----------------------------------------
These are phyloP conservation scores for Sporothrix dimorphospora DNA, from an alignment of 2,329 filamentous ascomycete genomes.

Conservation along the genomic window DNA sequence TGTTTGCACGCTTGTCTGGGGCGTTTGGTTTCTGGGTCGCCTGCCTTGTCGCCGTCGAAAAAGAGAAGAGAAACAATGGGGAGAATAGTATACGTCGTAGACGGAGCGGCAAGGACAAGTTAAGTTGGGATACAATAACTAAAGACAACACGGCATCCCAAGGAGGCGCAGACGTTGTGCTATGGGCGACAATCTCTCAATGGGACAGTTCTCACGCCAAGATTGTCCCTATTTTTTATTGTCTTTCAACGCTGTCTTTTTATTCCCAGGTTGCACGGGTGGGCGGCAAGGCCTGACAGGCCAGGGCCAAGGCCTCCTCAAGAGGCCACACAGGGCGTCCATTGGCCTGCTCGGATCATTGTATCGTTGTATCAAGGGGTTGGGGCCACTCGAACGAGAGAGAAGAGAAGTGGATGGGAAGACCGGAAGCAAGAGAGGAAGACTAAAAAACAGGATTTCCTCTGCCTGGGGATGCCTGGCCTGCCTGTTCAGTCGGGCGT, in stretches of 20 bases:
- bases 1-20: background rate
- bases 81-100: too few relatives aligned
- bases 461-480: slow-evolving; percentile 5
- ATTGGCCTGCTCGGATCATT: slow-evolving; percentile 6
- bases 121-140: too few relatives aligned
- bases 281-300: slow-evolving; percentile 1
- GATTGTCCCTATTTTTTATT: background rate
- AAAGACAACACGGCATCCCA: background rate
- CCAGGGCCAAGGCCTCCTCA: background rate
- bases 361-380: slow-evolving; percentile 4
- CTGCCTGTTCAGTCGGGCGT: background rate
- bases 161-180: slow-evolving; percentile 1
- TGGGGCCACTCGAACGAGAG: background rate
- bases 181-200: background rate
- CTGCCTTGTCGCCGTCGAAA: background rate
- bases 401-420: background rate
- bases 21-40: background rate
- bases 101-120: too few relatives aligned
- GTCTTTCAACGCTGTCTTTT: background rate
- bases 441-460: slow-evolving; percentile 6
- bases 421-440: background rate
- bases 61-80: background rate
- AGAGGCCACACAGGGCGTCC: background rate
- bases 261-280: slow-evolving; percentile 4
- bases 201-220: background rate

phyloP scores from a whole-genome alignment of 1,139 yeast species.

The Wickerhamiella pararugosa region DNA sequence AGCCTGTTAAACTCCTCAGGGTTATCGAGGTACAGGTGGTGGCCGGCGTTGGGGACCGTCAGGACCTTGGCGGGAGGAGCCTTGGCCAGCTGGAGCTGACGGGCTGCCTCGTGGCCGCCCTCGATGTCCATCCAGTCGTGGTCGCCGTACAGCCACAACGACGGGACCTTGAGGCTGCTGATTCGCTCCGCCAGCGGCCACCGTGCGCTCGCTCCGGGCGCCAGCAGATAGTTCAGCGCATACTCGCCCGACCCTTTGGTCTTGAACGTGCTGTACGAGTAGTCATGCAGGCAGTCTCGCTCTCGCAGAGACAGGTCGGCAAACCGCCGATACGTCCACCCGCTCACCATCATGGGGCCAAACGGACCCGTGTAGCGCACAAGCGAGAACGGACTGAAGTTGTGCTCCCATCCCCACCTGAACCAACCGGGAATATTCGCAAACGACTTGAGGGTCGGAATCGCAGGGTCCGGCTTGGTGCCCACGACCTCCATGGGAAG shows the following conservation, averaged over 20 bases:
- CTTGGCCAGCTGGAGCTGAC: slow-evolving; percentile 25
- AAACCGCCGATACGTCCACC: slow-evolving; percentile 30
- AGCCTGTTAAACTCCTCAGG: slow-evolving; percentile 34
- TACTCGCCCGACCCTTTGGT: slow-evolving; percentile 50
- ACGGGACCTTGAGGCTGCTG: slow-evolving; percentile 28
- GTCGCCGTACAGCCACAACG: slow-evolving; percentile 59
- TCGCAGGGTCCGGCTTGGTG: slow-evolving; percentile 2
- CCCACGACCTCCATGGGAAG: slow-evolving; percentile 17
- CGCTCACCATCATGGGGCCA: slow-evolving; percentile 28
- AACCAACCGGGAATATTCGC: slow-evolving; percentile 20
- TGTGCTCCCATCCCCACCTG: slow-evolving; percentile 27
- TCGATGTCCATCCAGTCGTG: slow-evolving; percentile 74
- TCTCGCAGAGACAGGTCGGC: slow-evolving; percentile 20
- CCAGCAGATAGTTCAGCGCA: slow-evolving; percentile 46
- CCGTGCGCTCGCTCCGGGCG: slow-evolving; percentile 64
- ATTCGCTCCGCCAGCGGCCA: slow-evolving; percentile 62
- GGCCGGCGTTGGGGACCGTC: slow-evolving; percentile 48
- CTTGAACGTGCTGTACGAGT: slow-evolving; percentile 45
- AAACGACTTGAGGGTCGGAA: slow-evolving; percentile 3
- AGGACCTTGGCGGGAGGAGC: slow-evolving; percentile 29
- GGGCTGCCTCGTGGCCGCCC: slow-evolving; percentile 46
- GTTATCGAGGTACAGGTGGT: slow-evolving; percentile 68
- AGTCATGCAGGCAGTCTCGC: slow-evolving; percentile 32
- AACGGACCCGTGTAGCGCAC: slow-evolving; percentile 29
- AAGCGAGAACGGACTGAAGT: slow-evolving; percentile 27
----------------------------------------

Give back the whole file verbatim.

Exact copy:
These are phyloP conservation scores for Sporothrix dimorphospora DNA, from an alignment of 2,329 filamentous ascomycete genomes.

Conservation along the genomic window DNA sequence TGTTTGCACGCTTGTCTGGGGCGTTTGGTTTCTGGGTCGCCTGCCTTGTCGCCGTCGAAAAAGAGAAGAGAAACAATGGGGAGAATAGTATACGTCGTAGACGGAGCGGCAAGGACAAGTTAAGTTGGGATACAATAACTAAAGACAACACGGCATCCCAAGGAGGCGCAGACGTTGTGCTATGGGCGACAATCTCTCAATGGGACAGTTCTCACGCCAAGATTGTCCCTATTTTTTATTGTCTTTCAACGCTGTCTTTTTATTCCCAGGTTGCACGGGTGGGCGGCAAGGCCTGACAGGCCAGGGCCAAGGCCTCCTCAAGAGGCCACACAGGGCGTCCATTGGCCTGCTCGGATCATTGTATCGTTGTATCAAGGGGTTGGGGCCACTCGAACGAGAGAGAAGAGAAGTGGATGGGAAGACCGGAAGCAAGAGAGGAAGACTAAAAAACAGGATTTCCTCTGCCTGGGGATGCCTGGCCTGCCTGTTCAGTCGGGCGT, in stretches of 20 bases:
- bases 1-20: background rate
- bases 81-100: too few relatives aligned
- bases 461-480: slow-evolving; percentile 5
- ATTGGCCTGCTCGGATCATT: slow-evolving; percentile 6
- bases 121-140: too few relatives aligned
- bases 281-300: slow-evolving; percentile 1
- GATTGTCCCTATTTTTTATT: background rate
- AAAGACAACACGGCATCCCA: background rate
- CCAGGGCCAAGGCCTCCTCA: background rate
- bases 361-380: slow-evolving; percentile 4
- CTGCCTGTTCAGTCGGGCGT: background rate
- bases 161-180: slow-evolving; percentile 1
- TGGGGCCACTCGAACGAGAG: background rate
- bases 181-200: background rate
- CTGCCTTGTCGCCGTCGAAA: background rate
- bases 401-420: background rate
- bases 21-40: background rate
- bases 101-120: too few relatives aligned
- GTCTTTCAACGCTGTCTTTT: background rate
- bases 441-460: slow-evolving; percentile 6
- bases 421-440: background rate
- bases 61-80: background rate
- AGAGGCCACACAGGGCGTCC: background rate
- bases 261-280: slow-evolving; percentile 4
- bases 201-220: background rate

phyloP scores from a whole-genome alignment of 1,139 yeast species.

The Wickerhamiella pararugosa region DNA sequence AGCCTGTTAAACTCCTCAGGGTTATCGAGGTACAGGTGGTGGCCGGCGTTGGGGACCGTCAGGACCTTGGCGGGAGGAGCCTTGGCCAGCTGGAGCTGACGGGCTGCCTCGTGGCCGCCCTCGATGTCCATCCAGTCGTGGTCGCCGTACAGCCACAACGACGGGACCTTGAGGCTGCTGATTCGCTCCGCCAGCGGCCACCGTGCGCTCGCTCCGGGCGCCAGCAGATAGTTCAGCGCATACTCGCCCGACCCTTTGGTCTTGAACGTGCTGTACGAGTAGTCATGCAGGCAGTCTCGCTCTCGCAGAGACAGGTCGGCAAACCGCCGATACGTCCACCCGCTCACCATCATGGGGCCAAACGGACCCGTGTAGCGCACAAGCGAGAACGGACTGAAGTTGTGCTCCCATCCCCACCTGAACCAACCGGGAATATTCGCAAACGACTTGAGGGTCGGAATCGCAGGGTCCGGCTTGGTGCCCACGACCTCCATGGGAAG shows the following conservation, averaged over 20 bases:
- CTTGGCCAGCTGGAGCTGAC: slow-evolving; percentile 25
- AAACCGCCGATACGTCCACC: slow-evolving; percentile 30
- AGCCTGTTAAACTCCTCAGG: slow-evolving; percentile 34
- TACTCGCCCGACCCTTTGGT: slow-evolving; percentile 50
- ACGGGACCTTGAGGCTGCTG: slow-evolving; percentile 28
- GTCGCCGTACAGCCACAACG: slow-evolving; percentile 59
- TCGCAGGGTCCGGCTTGGTG: slow-evolving; percentile 2
- CCCACGACCTCCATGGGAAG: slow-evolving; percentile 17
- CGCTCACCATCATGGGGCCA: slow-evolving; percentile 28
- AACCAACCGGGAATATTCGC: slow-evolving; percentile 20
- TGTGCTCCCATCCCCACCTG: slow-evolving; percentile 27
- TCGATGTCCATCCAGTCGTG: slow-evolving; percentile 74
- TCTCGCAGAGACAGGTCGGC: slow-evolving; percentile 20
- CCAGCAGATAGTTCAGCGCA: slow-evolving; percentile 46
- CCGTGCGCTCGCTCCGGGCG: slow-evolving; percentile 64
- ATTCGCTCCGCCAGCGGCCA: slow-evolving; percentile 62
- GGCCGGCGTTGGGGACCGTC: slow-evolving; percentile 48
- CTTGAACGTGCTGTACGAGT: slow-evolving; percentile 45
- AAACGACTTGAGGGTCGGAA: slow-evolving; percentile 3
- AGGACCTTGGCGGGAGGAGC: slow-evolving; percentile 29
- GGGCTGCCTCGTGGCCGCCC: slow-evolving; percentile 46
- GTTATCGAGGTACAGGTGGT: slow-evolving; percentile 68
- AGTCATGCAGGCAGTCTCGC: slow-evolving; percentile 32
- AACGGACCCGTGTAGCGCAC: slow-evolving; percentile 29
- AAGCGAGAACGGACTGAAGT: slow-evolving; percentile 27